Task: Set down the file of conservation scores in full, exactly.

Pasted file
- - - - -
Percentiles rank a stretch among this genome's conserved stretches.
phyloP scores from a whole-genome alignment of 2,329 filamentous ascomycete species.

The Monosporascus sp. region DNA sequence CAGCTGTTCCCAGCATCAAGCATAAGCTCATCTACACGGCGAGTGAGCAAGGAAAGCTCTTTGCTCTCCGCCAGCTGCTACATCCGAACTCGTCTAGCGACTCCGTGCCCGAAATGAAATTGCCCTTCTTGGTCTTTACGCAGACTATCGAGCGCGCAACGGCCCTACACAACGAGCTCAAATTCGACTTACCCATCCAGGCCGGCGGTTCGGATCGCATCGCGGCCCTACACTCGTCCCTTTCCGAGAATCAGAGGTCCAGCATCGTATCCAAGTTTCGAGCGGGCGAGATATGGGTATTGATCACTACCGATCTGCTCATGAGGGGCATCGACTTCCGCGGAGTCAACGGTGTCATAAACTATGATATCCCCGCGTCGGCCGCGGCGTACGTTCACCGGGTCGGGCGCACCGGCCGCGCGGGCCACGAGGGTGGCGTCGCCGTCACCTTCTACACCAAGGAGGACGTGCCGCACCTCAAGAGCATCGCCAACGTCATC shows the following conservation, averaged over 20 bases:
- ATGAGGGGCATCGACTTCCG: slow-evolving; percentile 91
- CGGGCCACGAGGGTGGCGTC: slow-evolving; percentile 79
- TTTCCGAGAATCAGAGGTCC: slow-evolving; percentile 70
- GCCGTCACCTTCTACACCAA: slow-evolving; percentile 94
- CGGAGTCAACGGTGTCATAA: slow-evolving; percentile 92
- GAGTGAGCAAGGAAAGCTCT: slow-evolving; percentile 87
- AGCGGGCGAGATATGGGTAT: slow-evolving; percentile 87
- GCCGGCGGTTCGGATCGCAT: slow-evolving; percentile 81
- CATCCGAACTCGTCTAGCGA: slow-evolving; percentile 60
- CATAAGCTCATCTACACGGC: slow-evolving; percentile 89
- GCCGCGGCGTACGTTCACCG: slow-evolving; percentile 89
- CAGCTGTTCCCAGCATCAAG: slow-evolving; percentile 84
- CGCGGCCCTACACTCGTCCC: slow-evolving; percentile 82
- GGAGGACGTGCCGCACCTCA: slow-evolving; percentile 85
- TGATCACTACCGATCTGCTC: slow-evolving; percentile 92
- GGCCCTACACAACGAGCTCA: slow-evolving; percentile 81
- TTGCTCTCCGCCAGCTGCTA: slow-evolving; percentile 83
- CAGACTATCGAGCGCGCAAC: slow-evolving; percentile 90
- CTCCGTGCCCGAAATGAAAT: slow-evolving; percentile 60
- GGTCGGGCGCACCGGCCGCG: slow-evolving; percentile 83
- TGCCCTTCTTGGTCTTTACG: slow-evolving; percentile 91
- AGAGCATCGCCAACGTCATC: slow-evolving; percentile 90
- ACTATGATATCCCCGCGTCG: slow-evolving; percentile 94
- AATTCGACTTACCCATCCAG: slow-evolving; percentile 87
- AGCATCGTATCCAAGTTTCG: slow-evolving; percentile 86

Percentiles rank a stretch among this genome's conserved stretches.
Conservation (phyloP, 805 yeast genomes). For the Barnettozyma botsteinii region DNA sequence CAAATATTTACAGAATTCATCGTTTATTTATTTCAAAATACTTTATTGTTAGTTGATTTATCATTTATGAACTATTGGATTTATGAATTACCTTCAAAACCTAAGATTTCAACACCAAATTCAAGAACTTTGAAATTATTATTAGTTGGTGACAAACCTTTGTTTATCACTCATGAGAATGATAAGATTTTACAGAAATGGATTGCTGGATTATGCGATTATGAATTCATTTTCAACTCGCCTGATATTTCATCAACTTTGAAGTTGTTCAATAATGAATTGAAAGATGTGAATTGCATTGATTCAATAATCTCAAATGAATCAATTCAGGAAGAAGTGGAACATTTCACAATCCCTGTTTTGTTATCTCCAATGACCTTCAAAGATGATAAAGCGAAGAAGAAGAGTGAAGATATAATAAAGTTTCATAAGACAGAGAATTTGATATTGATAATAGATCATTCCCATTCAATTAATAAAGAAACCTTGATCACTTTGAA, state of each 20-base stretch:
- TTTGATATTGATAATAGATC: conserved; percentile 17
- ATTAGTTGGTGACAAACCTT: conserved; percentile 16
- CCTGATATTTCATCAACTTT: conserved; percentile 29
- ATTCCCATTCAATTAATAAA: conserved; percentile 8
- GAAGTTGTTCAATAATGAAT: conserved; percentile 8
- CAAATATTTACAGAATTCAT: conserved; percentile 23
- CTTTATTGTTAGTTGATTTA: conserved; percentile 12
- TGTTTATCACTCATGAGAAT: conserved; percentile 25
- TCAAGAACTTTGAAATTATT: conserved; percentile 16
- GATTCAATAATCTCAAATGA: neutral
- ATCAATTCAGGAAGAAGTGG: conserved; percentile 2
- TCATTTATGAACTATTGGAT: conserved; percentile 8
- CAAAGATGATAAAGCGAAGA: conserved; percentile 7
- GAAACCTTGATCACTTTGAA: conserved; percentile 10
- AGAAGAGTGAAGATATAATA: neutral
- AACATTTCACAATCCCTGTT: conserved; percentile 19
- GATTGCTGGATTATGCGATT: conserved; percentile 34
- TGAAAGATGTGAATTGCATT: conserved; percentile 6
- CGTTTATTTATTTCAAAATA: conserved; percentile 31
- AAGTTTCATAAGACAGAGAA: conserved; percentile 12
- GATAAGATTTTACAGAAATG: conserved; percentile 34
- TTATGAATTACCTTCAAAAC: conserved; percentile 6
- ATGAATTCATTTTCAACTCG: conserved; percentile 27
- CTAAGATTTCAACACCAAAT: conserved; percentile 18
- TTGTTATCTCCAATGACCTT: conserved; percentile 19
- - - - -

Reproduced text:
Percentiles rank a stretch among this genome's conserved stretches.
phyloP scores from a whole-genome alignment of 2,329 filamentous ascomycete species.

The Monosporascus sp. region DNA sequence CAGCTGTTCCCAGCATCAAGCATAAGCTCATCTACACGGCGAGTGAGCAAGGAAAGCTCTTTGCTCTCCGCCAGCTGCTACATCCGAACTCGTCTAGCGACTCCGTGCCCGAAATGAAATTGCCCTTCTTGGTCTTTACGCAGACTATCGAGCGCGCAACGGCCCTACACAACGAGCTCAAATTCGACTTACCCATCCAGGCCGGCGGTTCGGATCGCATCGCGGCCCTACACTCGTCCCTTTCCGAGAATCAGAGGTCCAGCATCGTATCCAAGTTTCGAGCGGGCGAGATATGGGTATTGATCACTACCGATCTGCTCATGAGGGGCATCGACTTCCGCGGAGTCAACGGTGTCATAAACTATGATATCCCCGCGTCGGCCGCGGCGTACGTTCACCGGGTCGGGCGCACCGGCCGCGCGGGCCACGAGGGTGGCGTCGCCGTCACCTTCTACACCAAGGAGGACGTGCCGCACCTCAAGAGCATCGCCAACGTCATC shows the following conservation, averaged over 20 bases:
- ATGAGGGGCATCGACTTCCG: slow-evolving; percentile 91
- CGGGCCACGAGGGTGGCGTC: slow-evolving; percentile 79
- TTTCCGAGAATCAGAGGTCC: slow-evolving; percentile 70
- GCCGTCACCTTCTACACCAA: slow-evolving; percentile 94
- CGGAGTCAACGGTGTCATAA: slow-evolving; percentile 92
- GAGTGAGCAAGGAAAGCTCT: slow-evolving; percentile 87
- AGCGGGCGAGATATGGGTAT: slow-evolving; percentile 87
- GCCGGCGGTTCGGATCGCAT: slow-evolving; percentile 81
- CATCCGAACTCGTCTAGCGA: slow-evolving; percentile 60
- CATAAGCTCATCTACACGGC: slow-evolving; percentile 89
- GCCGCGGCGTACGTTCACCG: slow-evolving; percentile 89
- CAGCTGTTCCCAGCATCAAG: slow-evolving; percentile 84
- CGCGGCCCTACACTCGTCCC: slow-evolving; percentile 82
- GGAGGACGTGCCGCACCTCA: slow-evolving; percentile 85
- TGATCACTACCGATCTGCTC: slow-evolving; percentile 92
- GGCCCTACACAACGAGCTCA: slow-evolving; percentile 81
- TTGCTCTCCGCCAGCTGCTA: slow-evolving; percentile 83
- CAGACTATCGAGCGCGCAAC: slow-evolving; percentile 90
- CTCCGTGCCCGAAATGAAAT: slow-evolving; percentile 60
- GGTCGGGCGCACCGGCCGCG: slow-evolving; percentile 83
- TGCCCTTCTTGGTCTTTACG: slow-evolving; percentile 91
- AGAGCATCGCCAACGTCATC: slow-evolving; percentile 90
- ACTATGATATCCCCGCGTCG: slow-evolving; percentile 94
- AATTCGACTTACCCATCCAG: slow-evolving; percentile 87
- AGCATCGTATCCAAGTTTCG: slow-evolving; percentile 86

Percentiles rank a stretch among this genome's conserved stretches.
Conservation (phyloP, 805 yeast genomes). For the Barnettozyma botsteinii region DNA sequence CAAATATTTACAGAATTCATCGTTTATTTATTTCAAAATACTTTATTGTTAGTTGATTTATCATTTATGAACTATTGGATTTATGAATTACCTTCAAAACCTAAGATTTCAACACCAAATTCAAGAACTTTGAAATTATTATTAGTTGGTGACAAACCTTTGTTTATCACTCATGAGAATGATAAGATTTTACAGAAATGGATTGCTGGATTATGCGATTATGAATTCATTTTCAACTCGCCTGATATTTCATCAACTTTGAAGTTGTTCAATAATGAATTGAAAGATGTGAATTGCATTGATTCAATAATCTCAAATGAATCAATTCAGGAAGAAGTGGAACATTTCACAATCCCTGTTTTGTTATCTCCAATGACCTTCAAAGATGATAAAGCGAAGAAGAAGAGTGAAGATATAATAAAGTTTCATAAGACAGAGAATTTGATATTGATAATAGATCATTCCCATTCAATTAATAAAGAAACCTTGATCACTTTGAA, state of each 20-base stretch:
- TTTGATATTGATAATAGATC: conserved; percentile 17
- ATTAGTTGGTGACAAACCTT: conserved; percentile 16
- CCTGATATTTCATCAACTTT: conserved; percentile 29
- ATTCCCATTCAATTAATAAA: conserved; percentile 8
- GAAGTTGTTCAATAATGAAT: conserved; percentile 8
- CAAATATTTACAGAATTCAT: conserved; percentile 23
- CTTTATTGTTAGTTGATTTA: conserved; percentile 12
- TGTTTATCACTCATGAGAAT: conserved; percentile 25
- TCAAGAACTTTGAAATTATT: conserved; percentile 16
- GATTCAATAATCTCAAATGA: neutral
- ATCAATTCAGGAAGAAGTGG: conserved; percentile 2
- TCATTTATGAACTATTGGAT: conserved; percentile 8
- CAAAGATGATAAAGCGAAGA: conserved; percentile 7
- GAAACCTTGATCACTTTGAA: conserved; percentile 10
- AGAAGAGTGAAGATATAATA: neutral
- AACATTTCACAATCCCTGTT: conserved; percentile 19
- GATTGCTGGATTATGCGATT: conserved; percentile 34
- TGAAAGATGTGAATTGCATT: conserved; percentile 6
- CGTTTATTTATTTCAAAATA: conserved; percentile 31
- AAGTTTCATAAGACAGAGAA: conserved; percentile 12
- GATAAGATTTTACAGAAATG: conserved; percentile 34
- TTATGAATTACCTTCAAAAC: conserved; percentile 6
- ATGAATTCATTTTCAACTCG: conserved; percentile 27
- CTAAGATTTCAACACCAAAT: conserved; percentile 18
- TTGTTATCTCCAATGACCTT: conserved; percentile 19